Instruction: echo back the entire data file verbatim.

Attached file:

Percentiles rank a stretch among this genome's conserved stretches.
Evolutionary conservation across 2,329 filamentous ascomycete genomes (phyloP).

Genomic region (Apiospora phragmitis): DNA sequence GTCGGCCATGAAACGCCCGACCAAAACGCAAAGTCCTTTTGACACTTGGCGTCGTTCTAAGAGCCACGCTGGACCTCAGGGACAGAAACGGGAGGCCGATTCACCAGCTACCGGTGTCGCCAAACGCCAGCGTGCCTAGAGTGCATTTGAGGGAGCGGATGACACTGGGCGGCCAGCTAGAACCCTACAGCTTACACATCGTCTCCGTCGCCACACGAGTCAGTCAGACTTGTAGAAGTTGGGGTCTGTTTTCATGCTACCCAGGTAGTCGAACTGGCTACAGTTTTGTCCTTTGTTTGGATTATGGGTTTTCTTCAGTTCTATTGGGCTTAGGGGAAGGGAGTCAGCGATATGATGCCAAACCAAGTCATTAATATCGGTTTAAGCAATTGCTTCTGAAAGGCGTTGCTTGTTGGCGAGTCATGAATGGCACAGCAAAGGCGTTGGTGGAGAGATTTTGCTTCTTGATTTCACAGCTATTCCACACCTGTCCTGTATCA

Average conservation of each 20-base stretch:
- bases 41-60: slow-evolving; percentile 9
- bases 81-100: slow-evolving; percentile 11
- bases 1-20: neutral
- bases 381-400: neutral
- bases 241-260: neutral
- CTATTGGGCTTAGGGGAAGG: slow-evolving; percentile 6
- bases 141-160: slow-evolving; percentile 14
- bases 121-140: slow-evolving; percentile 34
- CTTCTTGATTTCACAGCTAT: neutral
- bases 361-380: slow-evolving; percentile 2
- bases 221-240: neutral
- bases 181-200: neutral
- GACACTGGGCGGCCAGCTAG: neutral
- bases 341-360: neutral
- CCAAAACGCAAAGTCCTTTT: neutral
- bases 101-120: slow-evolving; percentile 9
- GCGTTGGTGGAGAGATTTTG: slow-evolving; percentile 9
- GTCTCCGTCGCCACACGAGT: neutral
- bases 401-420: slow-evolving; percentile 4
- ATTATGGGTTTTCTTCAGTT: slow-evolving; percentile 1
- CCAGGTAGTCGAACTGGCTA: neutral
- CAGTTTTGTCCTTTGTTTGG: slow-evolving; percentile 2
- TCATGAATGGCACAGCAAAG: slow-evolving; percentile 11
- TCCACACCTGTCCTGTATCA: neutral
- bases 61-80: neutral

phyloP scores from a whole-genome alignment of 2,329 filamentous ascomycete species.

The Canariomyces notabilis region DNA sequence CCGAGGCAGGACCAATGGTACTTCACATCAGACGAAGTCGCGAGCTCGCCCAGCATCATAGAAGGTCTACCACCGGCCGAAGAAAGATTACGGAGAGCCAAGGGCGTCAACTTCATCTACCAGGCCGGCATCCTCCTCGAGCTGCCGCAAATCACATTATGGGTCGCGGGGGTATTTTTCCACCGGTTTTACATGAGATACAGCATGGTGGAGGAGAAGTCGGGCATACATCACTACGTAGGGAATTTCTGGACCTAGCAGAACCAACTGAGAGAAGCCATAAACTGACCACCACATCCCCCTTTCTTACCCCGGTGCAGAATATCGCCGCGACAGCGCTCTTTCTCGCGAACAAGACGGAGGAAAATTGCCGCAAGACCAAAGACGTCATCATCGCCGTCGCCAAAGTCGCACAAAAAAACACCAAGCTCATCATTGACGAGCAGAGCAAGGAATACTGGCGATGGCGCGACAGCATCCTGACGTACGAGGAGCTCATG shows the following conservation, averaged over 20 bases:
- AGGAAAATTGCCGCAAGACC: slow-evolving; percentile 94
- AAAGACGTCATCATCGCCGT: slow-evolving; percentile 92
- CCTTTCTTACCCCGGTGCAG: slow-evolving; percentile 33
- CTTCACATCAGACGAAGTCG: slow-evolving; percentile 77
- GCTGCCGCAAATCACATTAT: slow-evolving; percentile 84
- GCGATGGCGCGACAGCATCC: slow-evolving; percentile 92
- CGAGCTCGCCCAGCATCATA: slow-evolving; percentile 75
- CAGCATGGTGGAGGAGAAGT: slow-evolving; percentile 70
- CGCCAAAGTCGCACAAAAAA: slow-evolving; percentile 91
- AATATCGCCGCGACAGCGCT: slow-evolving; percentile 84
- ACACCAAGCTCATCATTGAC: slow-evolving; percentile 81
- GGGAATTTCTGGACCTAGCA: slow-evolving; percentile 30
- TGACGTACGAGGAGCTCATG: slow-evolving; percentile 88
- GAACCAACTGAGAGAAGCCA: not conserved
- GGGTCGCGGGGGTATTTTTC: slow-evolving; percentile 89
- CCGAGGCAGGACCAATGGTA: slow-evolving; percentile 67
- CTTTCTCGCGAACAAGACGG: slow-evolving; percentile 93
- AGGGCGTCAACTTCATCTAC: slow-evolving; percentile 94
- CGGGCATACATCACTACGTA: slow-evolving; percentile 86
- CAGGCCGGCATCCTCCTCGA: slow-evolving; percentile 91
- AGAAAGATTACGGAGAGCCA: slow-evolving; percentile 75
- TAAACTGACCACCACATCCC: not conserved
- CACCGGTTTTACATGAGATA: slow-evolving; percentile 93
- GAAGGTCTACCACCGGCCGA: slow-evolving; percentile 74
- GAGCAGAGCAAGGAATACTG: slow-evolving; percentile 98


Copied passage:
Percentiles rank a stretch among this genome's conserved stretches.
Evolutionary conservation across 2,329 filamentous ascomycete genomes (phyloP).

Genomic region (Apiospora phragmitis): DNA sequence GTCGGCCATGAAACGCCCGACCAAAACGCAAAGTCCTTTTGACACTTGGCGTCGTTCTAAGAGCCACGCTGGACCTCAGGGACAGAAACGGGAGGCCGATTCACCAGCTACCGGTGTCGCCAAACGCCAGCGTGCCTAGAGTGCATTTGAGGGAGCGGATGACACTGGGCGGCCAGCTAGAACCCTACAGCTTACACATCGTCTCCGTCGCCACACGAGTCAGTCAGACTTGTAGAAGTTGGGGTCTGTTTTCATGCTACCCAGGTAGTCGAACTGGCTACAGTTTTGTCCTTTGTTTGGATTATGGGTTTTCTTCAGTTCTATTGGGCTTAGGGGAAGGGAGTCAGCGATATGATGCCAAACCAAGTCATTAATATCGGTTTAAGCAATTGCTTCTGAAAGGCGTTGCTTGTTGGCGAGTCATGAATGGCACAGCAAAGGCGTTGGTGGAGAGATTTTGCTTCTTGATTTCACAGCTATTCCACACCTGTCCTGTATCA

Average conservation of each 20-base stretch:
- bases 41-60: slow-evolving; percentile 9
- bases 81-100: slow-evolving; percentile 11
- bases 1-20: neutral
- bases 381-400: neutral
- bases 241-260: neutral
- CTATTGGGCTTAGGGGAAGG: slow-evolving; percentile 6
- bases 141-160: slow-evolving; percentile 14
- bases 121-140: slow-evolving; percentile 34
- CTTCTTGATTTCACAGCTAT: neutral
- bases 361-380: slow-evolving; percentile 2
- bases 221-240: neutral
- bases 181-200: neutral
- GACACTGGGCGGCCAGCTAG: neutral
- bases 341-360: neutral
- CCAAAACGCAAAGTCCTTTT: neutral
- bases 101-120: slow-evolving; percentile 9
- GCGTTGGTGGAGAGATTTTG: slow-evolving; percentile 9
- GTCTCCGTCGCCACACGAGT: neutral
- bases 401-420: slow-evolving; percentile 4
- ATTATGGGTTTTCTTCAGTT: slow-evolving; percentile 1
- CCAGGTAGTCGAACTGGCTA: neutral
- CAGTTTTGTCCTTTGTTTGG: slow-evolving; percentile 2
- TCATGAATGGCACAGCAAAG: slow-evolving; percentile 11
- TCCACACCTGTCCTGTATCA: neutral
- bases 61-80: neutral

phyloP scores from a whole-genome alignment of 2,329 filamentous ascomycete species.

The Canariomyces notabilis region DNA sequence CCGAGGCAGGACCAATGGTACTTCACATCAGACGAAGTCGCGAGCTCGCCCAGCATCATAGAAGGTCTACCACCGGCCGAAGAAAGATTACGGAGAGCCAAGGGCGTCAACTTCATCTACCAGGCCGGCATCCTCCTCGAGCTGCCGCAAATCACATTATGGGTCGCGGGGGTATTTTTCCACCGGTTTTACATGAGATACAGCATGGTGGAGGAGAAGTCGGGCATACATCACTACGTAGGGAATTTCTGGACCTAGCAGAACCAACTGAGAGAAGCCATAAACTGACCACCACATCCCCCTTTCTTACCCCGGTGCAGAATATCGCCGCGACAGCGCTCTTTCTCGCGAACAAGACGGAGGAAAATTGCCGCAAGACCAAAGACGTCATCATCGCCGTCGCCAAAGTCGCACAAAAAAACACCAAGCTCATCATTGACGAGCAGAGCAAGGAATACTGGCGATGGCGCGACAGCATCCTGACGTACGAGGAGCTCATG shows the following conservation, averaged over 20 bases:
- AGGAAAATTGCCGCAAGACC: slow-evolving; percentile 94
- AAAGACGTCATCATCGCCGT: slow-evolving; percentile 92
- CCTTTCTTACCCCGGTGCAG: slow-evolving; percentile 33
- CTTCACATCAGACGAAGTCG: slow-evolving; percentile 77
- GCTGCCGCAAATCACATTAT: slow-evolving; percentile 84
- GCGATGGCGCGACAGCATCC: slow-evolving; percentile 92
- CGAGCTCGCCCAGCATCATA: slow-evolving; percentile 75
- CAGCATGGTGGAGGAGAAGT: slow-evolving; percentile 70
- CGCCAAAGTCGCACAAAAAA: slow-evolving; percentile 91
- AATATCGCCGCGACAGCGCT: slow-evolving; percentile 84
- ACACCAAGCTCATCATTGAC: slow-evolving; percentile 81
- GGGAATTTCTGGACCTAGCA: slow-evolving; percentile 30
- TGACGTACGAGGAGCTCATG: slow-evolving; percentile 88
- GAACCAACTGAGAGAAGCCA: not conserved
- GGGTCGCGGGGGTATTTTTC: slow-evolving; percentile 89
- CCGAGGCAGGACCAATGGTA: slow-evolving; percentile 67
- CTTTCTCGCGAACAAGACGG: slow-evolving; percentile 93
- AGGGCGTCAACTTCATCTAC: slow-evolving; percentile 94
- CGGGCATACATCACTACGTA: slow-evolving; percentile 86
- CAGGCCGGCATCCTCCTCGA: slow-evolving; percentile 91
- AGAAAGATTACGGAGAGCCA: slow-evolving; percentile 75
- TAAACTGACCACCACATCCC: not conserved
- CACCGGTTTTACATGAGATA: slow-evolving; percentile 93
- GAAGGTCTACCACCGGCCGA: slow-evolving; percentile 74
- GAGCAGAGCAAGGAATACTG: slow-evolving; percentile 98